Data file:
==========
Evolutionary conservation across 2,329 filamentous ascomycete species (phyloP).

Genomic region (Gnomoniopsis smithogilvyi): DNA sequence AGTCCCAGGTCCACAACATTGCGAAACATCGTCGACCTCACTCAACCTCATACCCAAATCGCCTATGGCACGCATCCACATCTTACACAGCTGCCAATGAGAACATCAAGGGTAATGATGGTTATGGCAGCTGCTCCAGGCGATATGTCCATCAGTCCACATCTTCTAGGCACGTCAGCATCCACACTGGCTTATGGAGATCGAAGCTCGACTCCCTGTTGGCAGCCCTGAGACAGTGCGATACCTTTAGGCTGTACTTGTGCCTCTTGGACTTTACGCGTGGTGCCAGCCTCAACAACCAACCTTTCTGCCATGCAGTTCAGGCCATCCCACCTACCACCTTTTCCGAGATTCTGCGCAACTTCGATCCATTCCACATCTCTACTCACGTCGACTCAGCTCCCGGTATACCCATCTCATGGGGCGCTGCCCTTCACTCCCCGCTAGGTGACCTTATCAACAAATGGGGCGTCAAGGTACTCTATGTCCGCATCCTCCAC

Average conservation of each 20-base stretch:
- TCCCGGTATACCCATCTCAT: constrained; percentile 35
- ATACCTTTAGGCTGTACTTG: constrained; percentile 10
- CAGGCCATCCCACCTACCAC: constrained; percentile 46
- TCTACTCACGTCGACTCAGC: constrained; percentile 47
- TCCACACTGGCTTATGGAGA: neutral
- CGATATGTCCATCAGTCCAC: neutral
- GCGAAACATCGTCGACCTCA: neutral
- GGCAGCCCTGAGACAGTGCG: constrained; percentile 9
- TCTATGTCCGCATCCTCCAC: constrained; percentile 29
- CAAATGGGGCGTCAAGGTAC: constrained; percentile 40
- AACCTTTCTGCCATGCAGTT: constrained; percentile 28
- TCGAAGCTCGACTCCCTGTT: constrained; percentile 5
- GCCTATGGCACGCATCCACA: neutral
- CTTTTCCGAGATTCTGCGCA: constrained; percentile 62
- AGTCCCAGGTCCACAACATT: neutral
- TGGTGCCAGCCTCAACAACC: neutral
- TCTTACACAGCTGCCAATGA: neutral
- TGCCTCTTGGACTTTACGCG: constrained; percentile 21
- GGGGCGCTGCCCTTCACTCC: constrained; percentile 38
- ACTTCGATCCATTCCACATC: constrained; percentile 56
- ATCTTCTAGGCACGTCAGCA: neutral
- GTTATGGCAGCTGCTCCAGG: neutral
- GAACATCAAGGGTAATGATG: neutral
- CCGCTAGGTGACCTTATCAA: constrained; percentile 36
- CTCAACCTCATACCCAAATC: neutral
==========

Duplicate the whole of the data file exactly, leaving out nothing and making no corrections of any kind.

Evolutionary conservation across 2,329 filamentous ascomycete species (phyloP).

Genomic region (Gnomoniopsis smithogilvyi): DNA sequence AGTCCCAGGTCCACAACATTGCGAAACATCGTCGACCTCACTCAACCTCATACCCAAATCGCCTATGGCACGCATCCACATCTTACACAGCTGCCAATGAGAACATCAAGGGTAATGATGGTTATGGCAGCTGCTCCAGGCGATATGTCCATCAGTCCACATCTTCTAGGCACGTCAGCATCCACACTGGCTTATGGAGATCGAAGCTCGACTCCCTGTTGGCAGCCCTGAGACAGTGCGATACCTTTAGGCTGTACTTGTGCCTCTTGGACTTTACGCGTGGTGCCAGCCTCAACAACCAACCTTTCTGCCATGCAGTTCAGGCCATCCCACCTACCACCTTTTCCGAGATTCTGCGCAACTTCGATCCATTCCACATCTCTACTCACGTCGACTCAGCTCCCGGTATACCCATCTCATGGGGCGCTGCCCTTCACTCCCCGCTAGGTGACCTTATCAACAAATGGGGCGTCAAGGTACTCTATGTCCGCATCCTCCAC

Average conservation of each 20-base stretch:
- TCCCGGTATACCCATCTCAT: constrained; percentile 35
- ATACCTTTAGGCTGTACTTG: constrained; percentile 10
- CAGGCCATCCCACCTACCAC: constrained; percentile 46
- TCTACTCACGTCGACTCAGC: constrained; percentile 47
- TCCACACTGGCTTATGGAGA: neutral
- CGATATGTCCATCAGTCCAC: neutral
- GCGAAACATCGTCGACCTCA: neutral
- GGCAGCCCTGAGACAGTGCG: constrained; percentile 9
- TCTATGTCCGCATCCTCCAC: constrained; percentile 29
- CAAATGGGGCGTCAAGGTAC: constrained; percentile 40
- AACCTTTCTGCCATGCAGTT: constrained; percentile 28
- TCGAAGCTCGACTCCCTGTT: constrained; percentile 5
- GCCTATGGCACGCATCCACA: neutral
- CTTTTCCGAGATTCTGCGCA: constrained; percentile 62
- AGTCCCAGGTCCACAACATT: neutral
- TGGTGCCAGCCTCAACAACC: neutral
- TCTTACACAGCTGCCAATGA: neutral
- TGCCTCTTGGACTTTACGCG: constrained; percentile 21
- GGGGCGCTGCCCTTCACTCC: constrained; percentile 38
- ACTTCGATCCATTCCACATC: constrained; percentile 56
- ATCTTCTAGGCACGTCAGCA: neutral
- GTTATGGCAGCTGCTCCAGG: neutral
- GAACATCAAGGGTAATGATG: neutral
- CCGCTAGGTGACCTTATCAA: constrained; percentile 36
- CTCAACCTCATACCCAAATC: neutral